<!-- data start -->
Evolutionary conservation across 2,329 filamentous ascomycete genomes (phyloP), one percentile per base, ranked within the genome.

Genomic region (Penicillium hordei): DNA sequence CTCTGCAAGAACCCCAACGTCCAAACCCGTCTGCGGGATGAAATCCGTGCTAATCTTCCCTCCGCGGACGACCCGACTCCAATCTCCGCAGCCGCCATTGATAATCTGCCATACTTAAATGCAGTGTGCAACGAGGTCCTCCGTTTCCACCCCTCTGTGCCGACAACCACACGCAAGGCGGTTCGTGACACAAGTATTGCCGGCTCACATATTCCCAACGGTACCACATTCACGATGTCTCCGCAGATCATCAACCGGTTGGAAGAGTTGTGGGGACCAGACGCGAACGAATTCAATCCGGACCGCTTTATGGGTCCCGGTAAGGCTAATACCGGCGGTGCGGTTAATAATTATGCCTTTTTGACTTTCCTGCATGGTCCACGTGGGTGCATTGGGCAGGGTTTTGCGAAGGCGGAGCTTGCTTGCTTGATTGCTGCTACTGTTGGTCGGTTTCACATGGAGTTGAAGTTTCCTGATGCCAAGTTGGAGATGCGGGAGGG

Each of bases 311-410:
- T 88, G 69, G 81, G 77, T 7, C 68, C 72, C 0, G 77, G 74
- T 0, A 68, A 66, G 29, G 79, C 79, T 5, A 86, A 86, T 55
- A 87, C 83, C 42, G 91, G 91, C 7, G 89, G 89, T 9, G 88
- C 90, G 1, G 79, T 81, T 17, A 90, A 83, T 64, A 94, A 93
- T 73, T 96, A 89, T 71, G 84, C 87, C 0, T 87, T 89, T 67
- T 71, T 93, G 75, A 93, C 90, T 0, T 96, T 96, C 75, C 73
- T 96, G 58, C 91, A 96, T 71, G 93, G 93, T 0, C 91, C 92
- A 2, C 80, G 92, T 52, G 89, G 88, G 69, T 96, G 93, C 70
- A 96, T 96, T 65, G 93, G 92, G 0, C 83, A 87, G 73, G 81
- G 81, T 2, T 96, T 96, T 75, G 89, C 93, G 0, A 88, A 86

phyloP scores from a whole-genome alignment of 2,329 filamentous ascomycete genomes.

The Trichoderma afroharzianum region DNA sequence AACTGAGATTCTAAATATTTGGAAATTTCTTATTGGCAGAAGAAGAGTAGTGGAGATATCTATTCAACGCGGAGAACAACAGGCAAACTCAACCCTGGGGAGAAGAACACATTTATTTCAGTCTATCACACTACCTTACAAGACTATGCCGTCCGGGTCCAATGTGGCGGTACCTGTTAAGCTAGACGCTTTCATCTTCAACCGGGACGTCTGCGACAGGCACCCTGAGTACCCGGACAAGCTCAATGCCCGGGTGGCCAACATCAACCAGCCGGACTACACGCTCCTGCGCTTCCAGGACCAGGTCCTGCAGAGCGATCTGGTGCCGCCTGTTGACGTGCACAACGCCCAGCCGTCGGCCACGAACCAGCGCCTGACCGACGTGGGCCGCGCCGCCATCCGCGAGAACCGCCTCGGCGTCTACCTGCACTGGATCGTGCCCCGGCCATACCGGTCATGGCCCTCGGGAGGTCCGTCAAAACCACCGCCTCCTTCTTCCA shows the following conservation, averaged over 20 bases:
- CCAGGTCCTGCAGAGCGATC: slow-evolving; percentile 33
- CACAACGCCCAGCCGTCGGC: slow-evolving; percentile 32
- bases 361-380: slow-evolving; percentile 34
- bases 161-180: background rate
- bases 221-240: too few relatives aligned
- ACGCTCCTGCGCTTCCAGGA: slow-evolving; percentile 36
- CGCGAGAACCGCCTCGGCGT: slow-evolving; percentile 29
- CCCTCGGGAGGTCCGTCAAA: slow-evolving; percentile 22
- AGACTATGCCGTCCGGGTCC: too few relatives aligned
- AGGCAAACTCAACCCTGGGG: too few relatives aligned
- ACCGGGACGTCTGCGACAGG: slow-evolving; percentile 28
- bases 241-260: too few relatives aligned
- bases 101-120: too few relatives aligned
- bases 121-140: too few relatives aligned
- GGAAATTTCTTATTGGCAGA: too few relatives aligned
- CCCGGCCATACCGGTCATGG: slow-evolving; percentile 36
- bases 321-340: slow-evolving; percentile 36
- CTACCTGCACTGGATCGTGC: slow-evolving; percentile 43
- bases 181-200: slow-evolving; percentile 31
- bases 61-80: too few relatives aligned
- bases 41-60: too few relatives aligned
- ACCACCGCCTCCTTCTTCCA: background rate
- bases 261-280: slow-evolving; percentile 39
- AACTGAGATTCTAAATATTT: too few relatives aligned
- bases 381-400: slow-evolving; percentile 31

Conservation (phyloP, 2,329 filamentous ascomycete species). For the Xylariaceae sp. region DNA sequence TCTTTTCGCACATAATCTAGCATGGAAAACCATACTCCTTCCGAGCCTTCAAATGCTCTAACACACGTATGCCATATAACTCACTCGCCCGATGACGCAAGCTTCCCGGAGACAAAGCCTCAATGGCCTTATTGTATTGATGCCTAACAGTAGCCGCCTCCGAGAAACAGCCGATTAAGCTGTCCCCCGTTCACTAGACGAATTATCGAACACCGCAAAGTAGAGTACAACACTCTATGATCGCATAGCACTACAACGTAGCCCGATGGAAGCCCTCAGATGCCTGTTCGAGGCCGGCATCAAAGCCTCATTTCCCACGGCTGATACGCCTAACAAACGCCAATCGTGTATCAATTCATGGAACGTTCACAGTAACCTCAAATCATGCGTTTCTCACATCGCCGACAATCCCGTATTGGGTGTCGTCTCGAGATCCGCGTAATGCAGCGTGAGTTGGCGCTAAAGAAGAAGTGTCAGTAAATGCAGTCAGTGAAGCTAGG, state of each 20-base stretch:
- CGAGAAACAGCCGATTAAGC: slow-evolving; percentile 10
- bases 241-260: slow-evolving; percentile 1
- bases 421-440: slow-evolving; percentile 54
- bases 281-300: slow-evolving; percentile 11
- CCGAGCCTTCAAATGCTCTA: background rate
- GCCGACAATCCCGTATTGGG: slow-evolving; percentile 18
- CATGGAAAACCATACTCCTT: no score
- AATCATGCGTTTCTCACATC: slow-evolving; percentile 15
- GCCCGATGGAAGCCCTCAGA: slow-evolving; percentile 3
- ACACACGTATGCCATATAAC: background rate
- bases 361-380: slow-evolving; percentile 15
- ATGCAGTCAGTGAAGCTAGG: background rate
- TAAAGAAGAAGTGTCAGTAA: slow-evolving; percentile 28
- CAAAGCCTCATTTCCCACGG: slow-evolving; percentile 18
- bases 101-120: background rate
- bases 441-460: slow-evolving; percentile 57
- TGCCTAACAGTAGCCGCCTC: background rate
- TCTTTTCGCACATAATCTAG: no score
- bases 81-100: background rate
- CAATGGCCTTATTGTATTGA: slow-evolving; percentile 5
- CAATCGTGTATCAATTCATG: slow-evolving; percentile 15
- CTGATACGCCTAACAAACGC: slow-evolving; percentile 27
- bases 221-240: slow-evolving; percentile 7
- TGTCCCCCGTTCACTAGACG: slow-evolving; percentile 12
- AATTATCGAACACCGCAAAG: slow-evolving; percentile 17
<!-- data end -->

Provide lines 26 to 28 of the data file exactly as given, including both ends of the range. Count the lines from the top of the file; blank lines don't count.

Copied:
- ACCGGGACGTCTGCGACAGG: slow-evolving; percentile 28
- bases 241-260: too few relatives aligned
- bases 101-120: too few relatives aligned